If you love French food, there’s a strong chance you are also a French cheese lover. The French take cheese very seriously indeed, so much so that traditionally French dinners and lunches typically always include a course dedicated to cheese.

Roquefort is a well-loved blue cheese, made from sheep’s milk and is probably one of the best known cheeses in France, along with Brie and Camembert.

It’s named after the place the cheese comes from; to be allowed to carry the name Roquefort, it needs to have been aged in the naturally occurring caves of Mont Combalou in Roquefort-sur-Soulzon. One of Roquefort’s most defining characteristics is the veins of blue mould that give the cheese its distinctive tangy flavour.  This mould is from the ground in the caves where the cheese is aged.

How is it made?

Roquefort is made from the milk of Lacaune sheep – a special breed of sheep originating from the Lacaune area in the south of France. The milk must be raw and unfiltered. After it is heated, it is then blended with penicillium roqueforti (the special mould found in the caves), culture and rennet. The curd is then placed into moulds and left to drain. After that, a brine of salt is added and the moulds are injected with steel needles, allowing the blue veins of mould to grow within the cheese.

Today the penicillium roqueforti is created in a lab but traditionally, bread used to be left in the caves for 6-8 weeks to grow mould and that mould would then be turned to powder and added to the cheese.

The cheese is then aged for 20 days, absorbing moisture and flavours from the air in the caves. Then, after 20 days, the Roquefort is wrapped up in foil which softens the texture of the cheese and gives it the delightfully creamy consistency. After 3 months of aging and ripening, the Roquefort is then ready for distribution.

Strict Rules of Roquefort Production

Roquefort producers must adhere to very strict guidelines in the production of this cheese and there are in fact only seven approved cheesemakers who can legally make Roquefort cheese. The regulations laid out by the AOC (Appellation d’Origine Controlée – protected designation of origin) certification board are:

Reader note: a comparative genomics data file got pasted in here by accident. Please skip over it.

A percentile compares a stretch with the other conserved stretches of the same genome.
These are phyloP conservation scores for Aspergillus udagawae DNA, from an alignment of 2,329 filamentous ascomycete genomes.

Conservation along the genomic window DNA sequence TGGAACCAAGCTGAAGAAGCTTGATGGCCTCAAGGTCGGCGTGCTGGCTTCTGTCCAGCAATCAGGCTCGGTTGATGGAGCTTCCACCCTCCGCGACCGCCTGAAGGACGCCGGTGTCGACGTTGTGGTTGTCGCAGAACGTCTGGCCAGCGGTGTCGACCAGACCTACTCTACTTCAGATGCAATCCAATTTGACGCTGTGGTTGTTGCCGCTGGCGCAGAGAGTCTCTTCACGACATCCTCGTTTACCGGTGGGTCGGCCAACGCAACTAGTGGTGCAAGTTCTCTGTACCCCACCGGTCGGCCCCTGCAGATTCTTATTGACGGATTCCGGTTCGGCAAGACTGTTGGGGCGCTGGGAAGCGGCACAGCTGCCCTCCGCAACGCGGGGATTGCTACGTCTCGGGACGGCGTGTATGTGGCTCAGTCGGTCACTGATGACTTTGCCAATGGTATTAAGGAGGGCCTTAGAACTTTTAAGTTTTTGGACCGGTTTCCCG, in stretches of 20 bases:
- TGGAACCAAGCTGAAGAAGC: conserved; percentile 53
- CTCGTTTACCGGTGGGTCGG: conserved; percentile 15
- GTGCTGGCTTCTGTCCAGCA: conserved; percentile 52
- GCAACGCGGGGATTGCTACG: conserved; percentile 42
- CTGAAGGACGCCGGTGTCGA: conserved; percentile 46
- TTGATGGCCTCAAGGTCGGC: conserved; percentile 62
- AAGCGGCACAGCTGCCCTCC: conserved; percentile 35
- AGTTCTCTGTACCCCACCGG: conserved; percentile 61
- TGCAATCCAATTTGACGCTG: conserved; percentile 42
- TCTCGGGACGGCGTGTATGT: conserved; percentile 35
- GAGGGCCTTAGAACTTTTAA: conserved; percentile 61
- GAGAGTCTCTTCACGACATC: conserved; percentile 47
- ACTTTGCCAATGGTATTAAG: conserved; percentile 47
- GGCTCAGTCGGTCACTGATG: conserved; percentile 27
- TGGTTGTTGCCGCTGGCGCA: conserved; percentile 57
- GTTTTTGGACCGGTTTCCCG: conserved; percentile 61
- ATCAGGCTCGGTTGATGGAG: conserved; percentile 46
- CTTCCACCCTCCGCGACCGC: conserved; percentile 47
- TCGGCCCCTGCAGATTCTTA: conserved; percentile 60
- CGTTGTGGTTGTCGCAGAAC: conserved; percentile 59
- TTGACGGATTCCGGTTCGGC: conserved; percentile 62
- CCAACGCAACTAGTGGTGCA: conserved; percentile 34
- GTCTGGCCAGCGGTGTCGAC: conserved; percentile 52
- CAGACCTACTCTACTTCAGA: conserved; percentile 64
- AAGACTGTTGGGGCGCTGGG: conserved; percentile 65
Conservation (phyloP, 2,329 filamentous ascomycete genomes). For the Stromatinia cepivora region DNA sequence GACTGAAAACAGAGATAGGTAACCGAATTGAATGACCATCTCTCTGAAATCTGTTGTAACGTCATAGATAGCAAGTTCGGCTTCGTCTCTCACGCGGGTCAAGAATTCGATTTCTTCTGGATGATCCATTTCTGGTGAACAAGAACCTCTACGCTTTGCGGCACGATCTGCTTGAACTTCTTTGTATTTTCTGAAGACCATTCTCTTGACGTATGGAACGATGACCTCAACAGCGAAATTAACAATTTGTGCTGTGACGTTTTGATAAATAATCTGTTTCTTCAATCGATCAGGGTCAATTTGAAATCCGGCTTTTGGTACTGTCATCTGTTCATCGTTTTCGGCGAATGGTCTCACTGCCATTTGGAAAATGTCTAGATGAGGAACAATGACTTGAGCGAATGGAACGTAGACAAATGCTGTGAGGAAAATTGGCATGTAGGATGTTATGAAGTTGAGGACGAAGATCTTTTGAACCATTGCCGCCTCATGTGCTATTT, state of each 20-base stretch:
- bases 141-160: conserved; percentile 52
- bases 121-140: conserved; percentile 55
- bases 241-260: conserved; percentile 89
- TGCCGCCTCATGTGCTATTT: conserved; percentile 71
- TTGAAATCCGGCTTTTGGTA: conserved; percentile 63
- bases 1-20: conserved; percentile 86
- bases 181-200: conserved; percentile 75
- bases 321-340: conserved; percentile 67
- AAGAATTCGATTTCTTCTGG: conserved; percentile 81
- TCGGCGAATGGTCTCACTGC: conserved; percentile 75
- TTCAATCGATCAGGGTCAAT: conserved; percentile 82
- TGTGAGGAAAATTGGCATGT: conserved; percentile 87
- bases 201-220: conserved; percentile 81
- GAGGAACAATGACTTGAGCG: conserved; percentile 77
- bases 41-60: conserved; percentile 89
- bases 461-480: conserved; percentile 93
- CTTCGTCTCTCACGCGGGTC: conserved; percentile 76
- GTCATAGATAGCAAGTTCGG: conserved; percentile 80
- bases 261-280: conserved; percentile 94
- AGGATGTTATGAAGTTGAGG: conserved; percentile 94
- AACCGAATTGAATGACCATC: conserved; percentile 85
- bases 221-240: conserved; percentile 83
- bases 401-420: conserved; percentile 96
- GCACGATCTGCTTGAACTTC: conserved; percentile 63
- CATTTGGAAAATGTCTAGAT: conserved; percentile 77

• Roquefort must be made from raw, unpasteurised whole sheep’s milk and the sheep must be pastured on the land around the caves.
  • The milk must be delivered at least 20 days after lambing.
  • At least ¾ of the sheep food must come from the local area (grass, grain and wild herbs).
  • The rennet must be added within 48 hours of the milking.
  • The mould used in the cheese must be penicillium roqueforti, originating from the caves of Roquefort-sur-Soulzon.
  • The entire production process from the aging down to the packaging must take place within the commune of Roquefort-sur-Soulzon.
  • The salt used must be dry salt.

If Roquefort is listed as ingredient or component of any kind of food, dips or dressing anywhere in the world, it must be authentic Roquefort cheese in order for the name Roquefort to be used.

Roquefort’s History

The romantic story behind the origin of Roquefort cheese has never been confirmed, but it is thought that a local shepherd was having his lunch of rye bread and sheep’s cheese in the Combalou caves, to rest a while from the sun, when he became distracted by a girl for whom he then left his lunch to pursue.

When he returned to his food, he discovered it covered in a blue-green mould. He ate it anyway and found it delicious – and that is how the perfect combination of the cave air, rye bread mould and Lacaune ewe’s milk was discovered by accident and went on to become a treasured national product, exported all over the world.

It is believed that Roquefort was the emperor Charlemagne’s favourite cheese – but the first mention of it was in Carolingian texts in 1070. Then, in the 15th century, King Charles VI made the decision to grant exclusive production rights to the people of Roquefort – a decision which was the first ever of its kind in France. The caves then became a protected place so that the tradition of Roquefort aging and production could remain sacred.

How to Enjoy Roquefort

Roquefort’s creamy texture and tangy flavour makes this blue cheese a rich delicacy that can be enjoyed in a salad, on a burger, on its own with fruit, chutney or jam, on crackers, with bread and in a thick sauce, dressing, stuffing or dip. It’s soft and crumbly but very creamy all at once, making it a perfect ingredient.

This versatile cheese adds a depth of flavour to anything it comes with, whether it is a mild or strong variety. Its saltiness makes it the perfect accompaniment for meat, but it also works beautifully when paired with sweet things like honey, grapes, figs or apple.  It also makes for a great pairing with nuts, which is why we  have created a sumptuous warm Roquefort and walnut salad as a starter on our a la carte menu.

When it comes to wine pairing, unlike many other cheeses, Roquefort is in fact best paired with white wines, particularly Sauternes or even sweeter choices like Riesling or fortified wines like sherry or port. Roquefort also goes deliciously well with beer – especially nutty brown ales – as well as aged whiskies and bourbons.